The phrase “Under New Management” brings to mind signs bearing this message placed in shop windows or an advertisement promoting a restaurant. Depending on whether one admired or detested the “old management” it is a sad or hopeful message, respectively. It also brings to mind the implied message captured in the old adage “a new broom sweeps clean”. It’s interesting to think of the recently elected coalition government in Australia, both collectively and in its individual members, especially the Prime Minister, Tony Abbott, as “new brooms”.

Brooms are mundane, ordinary, efficient, and useful – they do the job they were designed to do, but nothing more, yet not having one when needed, or having the wrong one for the task at hand, can make for a very difficult situation. Brooms are not controversial, unless being ridden by a witch. As far as I know, Harry Potter aside, wizards don’t ride brooms, so Prime Minister Abbott will be able to save taxpayers money on “brooms for riding”, as all but one of his ministers are wizards, not witches. The dearth of women appointed to Cabinet appears to have been a focus of harsh criticism by many Australians, especially women.

The genesis of these musings is a request from Graham Young, the editor-in-chief of On Line Opinion, who asked me to consider what advice I would give to Australian politicians as a new government takes the reins. A myriad of thoughts came to mind, many of them linked with my professional work as an ethicist.

Sometimes it’s very difficult to “do ethics”. Ethical conflict occurs when we disagree about what ethics requires; ethical distress occurs when we know that unethical conduct is taking place, but it seems an overwhelming task to prevent it, partly because doing so faces us with harms or risks to ourselves. But politicians faced with unethical situations shouldn’t give up in despair – good guys do win out, even if only in the long run. A paper I heard at a conference on the history and philosophy of science illustrates such an outcome. The message of this paper for politicians is that they could think of themselves when making decisions as choosing, according to what they decide, whether to be a lemming or a rat.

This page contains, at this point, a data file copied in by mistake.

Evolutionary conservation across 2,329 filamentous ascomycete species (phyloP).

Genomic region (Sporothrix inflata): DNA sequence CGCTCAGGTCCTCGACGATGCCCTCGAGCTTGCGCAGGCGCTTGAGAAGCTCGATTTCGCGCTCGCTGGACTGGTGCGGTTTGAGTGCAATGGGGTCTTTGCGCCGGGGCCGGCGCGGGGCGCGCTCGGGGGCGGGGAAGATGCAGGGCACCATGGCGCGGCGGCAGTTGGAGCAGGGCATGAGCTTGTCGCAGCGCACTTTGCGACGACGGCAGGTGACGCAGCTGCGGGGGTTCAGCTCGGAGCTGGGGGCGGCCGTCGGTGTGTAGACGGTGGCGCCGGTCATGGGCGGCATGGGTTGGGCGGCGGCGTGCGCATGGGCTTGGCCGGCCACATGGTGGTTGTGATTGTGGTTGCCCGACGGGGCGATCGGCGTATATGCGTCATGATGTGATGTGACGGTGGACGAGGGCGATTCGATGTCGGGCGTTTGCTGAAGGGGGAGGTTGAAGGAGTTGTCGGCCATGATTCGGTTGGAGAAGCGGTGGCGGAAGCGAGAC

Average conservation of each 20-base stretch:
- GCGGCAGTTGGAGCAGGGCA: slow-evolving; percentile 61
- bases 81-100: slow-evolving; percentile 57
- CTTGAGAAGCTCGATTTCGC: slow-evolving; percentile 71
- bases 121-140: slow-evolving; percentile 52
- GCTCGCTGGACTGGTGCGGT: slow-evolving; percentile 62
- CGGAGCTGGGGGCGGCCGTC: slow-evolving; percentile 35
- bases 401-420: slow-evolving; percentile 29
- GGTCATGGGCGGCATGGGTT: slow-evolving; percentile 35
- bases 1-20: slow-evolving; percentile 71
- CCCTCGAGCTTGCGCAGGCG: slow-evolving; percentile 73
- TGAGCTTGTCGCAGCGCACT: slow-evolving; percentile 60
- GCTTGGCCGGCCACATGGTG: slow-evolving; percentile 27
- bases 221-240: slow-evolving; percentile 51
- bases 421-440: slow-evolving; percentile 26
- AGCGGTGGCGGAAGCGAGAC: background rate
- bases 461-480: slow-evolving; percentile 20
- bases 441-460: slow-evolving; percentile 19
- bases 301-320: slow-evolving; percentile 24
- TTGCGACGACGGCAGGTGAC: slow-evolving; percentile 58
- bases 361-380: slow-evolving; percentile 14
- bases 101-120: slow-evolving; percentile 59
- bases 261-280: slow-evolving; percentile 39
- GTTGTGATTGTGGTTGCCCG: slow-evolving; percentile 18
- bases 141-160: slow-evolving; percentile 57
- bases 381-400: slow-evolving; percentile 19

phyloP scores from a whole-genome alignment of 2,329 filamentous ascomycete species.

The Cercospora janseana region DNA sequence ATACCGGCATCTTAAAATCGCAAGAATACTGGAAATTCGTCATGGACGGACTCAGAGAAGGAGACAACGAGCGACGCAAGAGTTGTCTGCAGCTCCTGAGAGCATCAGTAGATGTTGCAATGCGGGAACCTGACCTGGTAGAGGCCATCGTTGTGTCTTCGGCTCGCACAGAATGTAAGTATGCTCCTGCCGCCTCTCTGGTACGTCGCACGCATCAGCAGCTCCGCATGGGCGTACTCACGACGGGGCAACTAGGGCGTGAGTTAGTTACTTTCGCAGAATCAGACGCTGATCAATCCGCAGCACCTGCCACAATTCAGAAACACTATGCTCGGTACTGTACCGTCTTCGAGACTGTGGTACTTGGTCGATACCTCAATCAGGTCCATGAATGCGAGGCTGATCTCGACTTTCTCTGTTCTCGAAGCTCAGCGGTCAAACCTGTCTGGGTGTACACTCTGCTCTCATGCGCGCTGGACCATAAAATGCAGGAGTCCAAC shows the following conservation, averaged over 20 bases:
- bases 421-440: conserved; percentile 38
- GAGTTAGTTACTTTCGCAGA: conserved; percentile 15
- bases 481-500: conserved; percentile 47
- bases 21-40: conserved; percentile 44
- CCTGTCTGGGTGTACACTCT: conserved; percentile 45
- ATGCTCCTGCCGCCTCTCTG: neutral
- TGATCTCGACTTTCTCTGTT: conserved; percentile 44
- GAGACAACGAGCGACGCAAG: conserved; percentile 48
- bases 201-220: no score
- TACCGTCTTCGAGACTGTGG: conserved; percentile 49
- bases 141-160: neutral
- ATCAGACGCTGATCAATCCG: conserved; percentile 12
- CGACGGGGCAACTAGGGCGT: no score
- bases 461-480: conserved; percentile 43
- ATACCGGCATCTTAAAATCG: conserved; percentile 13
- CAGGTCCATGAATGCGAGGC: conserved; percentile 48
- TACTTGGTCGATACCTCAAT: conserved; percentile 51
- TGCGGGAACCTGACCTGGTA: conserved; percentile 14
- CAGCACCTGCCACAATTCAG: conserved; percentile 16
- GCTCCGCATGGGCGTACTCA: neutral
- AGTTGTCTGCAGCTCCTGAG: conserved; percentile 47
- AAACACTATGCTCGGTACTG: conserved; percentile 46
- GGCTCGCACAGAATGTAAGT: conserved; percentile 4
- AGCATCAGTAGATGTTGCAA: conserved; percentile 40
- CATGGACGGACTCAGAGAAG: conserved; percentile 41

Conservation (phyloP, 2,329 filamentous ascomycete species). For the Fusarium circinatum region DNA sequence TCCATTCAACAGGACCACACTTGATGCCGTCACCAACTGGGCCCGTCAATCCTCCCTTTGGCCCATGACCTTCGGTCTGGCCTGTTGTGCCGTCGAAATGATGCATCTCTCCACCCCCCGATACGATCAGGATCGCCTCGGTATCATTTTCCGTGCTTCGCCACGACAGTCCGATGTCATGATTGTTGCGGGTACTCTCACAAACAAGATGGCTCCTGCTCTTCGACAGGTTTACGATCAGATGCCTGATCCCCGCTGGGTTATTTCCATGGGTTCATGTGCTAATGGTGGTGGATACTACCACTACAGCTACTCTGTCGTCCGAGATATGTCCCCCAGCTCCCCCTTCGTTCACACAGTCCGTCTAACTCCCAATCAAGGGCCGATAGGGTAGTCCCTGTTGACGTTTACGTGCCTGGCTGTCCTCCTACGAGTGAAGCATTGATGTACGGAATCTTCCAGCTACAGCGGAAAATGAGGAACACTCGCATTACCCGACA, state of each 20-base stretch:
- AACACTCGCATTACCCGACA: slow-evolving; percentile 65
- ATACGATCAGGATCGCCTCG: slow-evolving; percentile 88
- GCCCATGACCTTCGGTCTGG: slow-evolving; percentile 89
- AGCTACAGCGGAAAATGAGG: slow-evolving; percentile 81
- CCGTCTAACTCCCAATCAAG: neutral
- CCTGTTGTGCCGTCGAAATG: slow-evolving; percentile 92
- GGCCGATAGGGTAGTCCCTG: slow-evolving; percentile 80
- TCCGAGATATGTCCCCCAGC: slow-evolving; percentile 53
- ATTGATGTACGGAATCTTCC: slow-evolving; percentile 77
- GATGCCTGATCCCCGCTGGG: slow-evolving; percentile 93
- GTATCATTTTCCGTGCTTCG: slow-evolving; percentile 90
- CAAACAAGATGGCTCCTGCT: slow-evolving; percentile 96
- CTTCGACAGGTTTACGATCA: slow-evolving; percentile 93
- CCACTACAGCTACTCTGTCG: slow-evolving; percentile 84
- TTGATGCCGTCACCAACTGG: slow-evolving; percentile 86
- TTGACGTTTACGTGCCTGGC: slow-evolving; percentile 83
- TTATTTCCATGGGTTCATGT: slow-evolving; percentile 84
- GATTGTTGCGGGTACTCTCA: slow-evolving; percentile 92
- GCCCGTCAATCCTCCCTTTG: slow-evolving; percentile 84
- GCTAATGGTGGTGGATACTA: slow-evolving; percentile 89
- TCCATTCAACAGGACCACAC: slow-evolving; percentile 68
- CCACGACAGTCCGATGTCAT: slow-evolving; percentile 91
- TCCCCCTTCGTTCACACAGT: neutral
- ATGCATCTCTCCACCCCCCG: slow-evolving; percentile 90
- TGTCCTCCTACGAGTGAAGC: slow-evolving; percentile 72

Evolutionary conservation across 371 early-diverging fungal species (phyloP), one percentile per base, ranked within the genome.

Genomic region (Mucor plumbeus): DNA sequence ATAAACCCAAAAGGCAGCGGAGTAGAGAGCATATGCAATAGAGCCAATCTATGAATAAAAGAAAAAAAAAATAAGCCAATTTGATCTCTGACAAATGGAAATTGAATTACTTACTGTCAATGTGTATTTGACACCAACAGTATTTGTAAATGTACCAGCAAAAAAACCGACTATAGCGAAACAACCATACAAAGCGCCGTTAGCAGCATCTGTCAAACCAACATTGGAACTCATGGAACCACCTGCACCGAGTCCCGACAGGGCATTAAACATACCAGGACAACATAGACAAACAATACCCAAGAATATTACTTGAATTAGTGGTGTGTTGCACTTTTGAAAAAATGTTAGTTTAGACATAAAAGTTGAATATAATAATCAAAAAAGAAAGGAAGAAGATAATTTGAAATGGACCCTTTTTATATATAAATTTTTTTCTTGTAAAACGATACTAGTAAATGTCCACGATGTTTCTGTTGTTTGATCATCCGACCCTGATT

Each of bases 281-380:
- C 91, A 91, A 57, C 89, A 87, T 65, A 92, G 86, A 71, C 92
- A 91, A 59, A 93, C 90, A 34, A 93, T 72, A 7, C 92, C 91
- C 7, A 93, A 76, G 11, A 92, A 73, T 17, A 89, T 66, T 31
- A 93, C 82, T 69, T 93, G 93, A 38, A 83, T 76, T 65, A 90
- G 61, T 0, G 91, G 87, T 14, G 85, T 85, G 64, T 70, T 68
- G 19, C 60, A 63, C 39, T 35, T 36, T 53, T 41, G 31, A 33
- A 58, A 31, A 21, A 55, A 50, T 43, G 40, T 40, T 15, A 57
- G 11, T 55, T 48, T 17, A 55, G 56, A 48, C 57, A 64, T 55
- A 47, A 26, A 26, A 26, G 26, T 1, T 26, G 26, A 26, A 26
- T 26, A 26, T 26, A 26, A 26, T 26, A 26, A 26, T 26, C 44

Rats and lemmings

Philosophers are using computers to create sequential, computer-generated, decision-making sets. They generate, for instance, five thousand consecutive decisions or ten thousand consecutive decisions.

In one of these experiments, the philosophers started with two equal-sized groups of decision makers: one they called rats, the other lemmings. The rats (the bad guys) were represented by tiny red squares. They always decided just in their own self-interest and without regard to the welfare of others. The lemmings (the good guys) were yellow squares. They did the opposite; they tried to protect others, their relationships and the community, as well as themselves. At first, the rats won hands down. Initially, the yellow squares disappeared very quickly; the lemmings were losing badly. But eventually, the lemmings started to come back; yellow squares began to appear among the red ones.

What was most interesting and the most important message from this study was that as long as a small cohesive cluster of lemmings remained, they were not lost forever; they came back – eventually ethics was spreading again throughout the society. But if that small group was lost, if their number fell below a small critical mass, the whole graph turned red and could not be reversed. So, one ethical person plus a few ethical friends who all support each other really matters ethically.

It’s a message that’s both hopeful and fearful. A few ethical voices crying in the wilderness do matter and can make a major difference. But loss of those voices causes a complete loss of ethics. Politicians must make sure that doesn’t happen, because sacrificing ethics to win political victories would, indeed, make them hollow ones.

Loss of faith and trust

Politics is a two-way street of relationships between politicians and the public, and changes on both sides must be taken into account.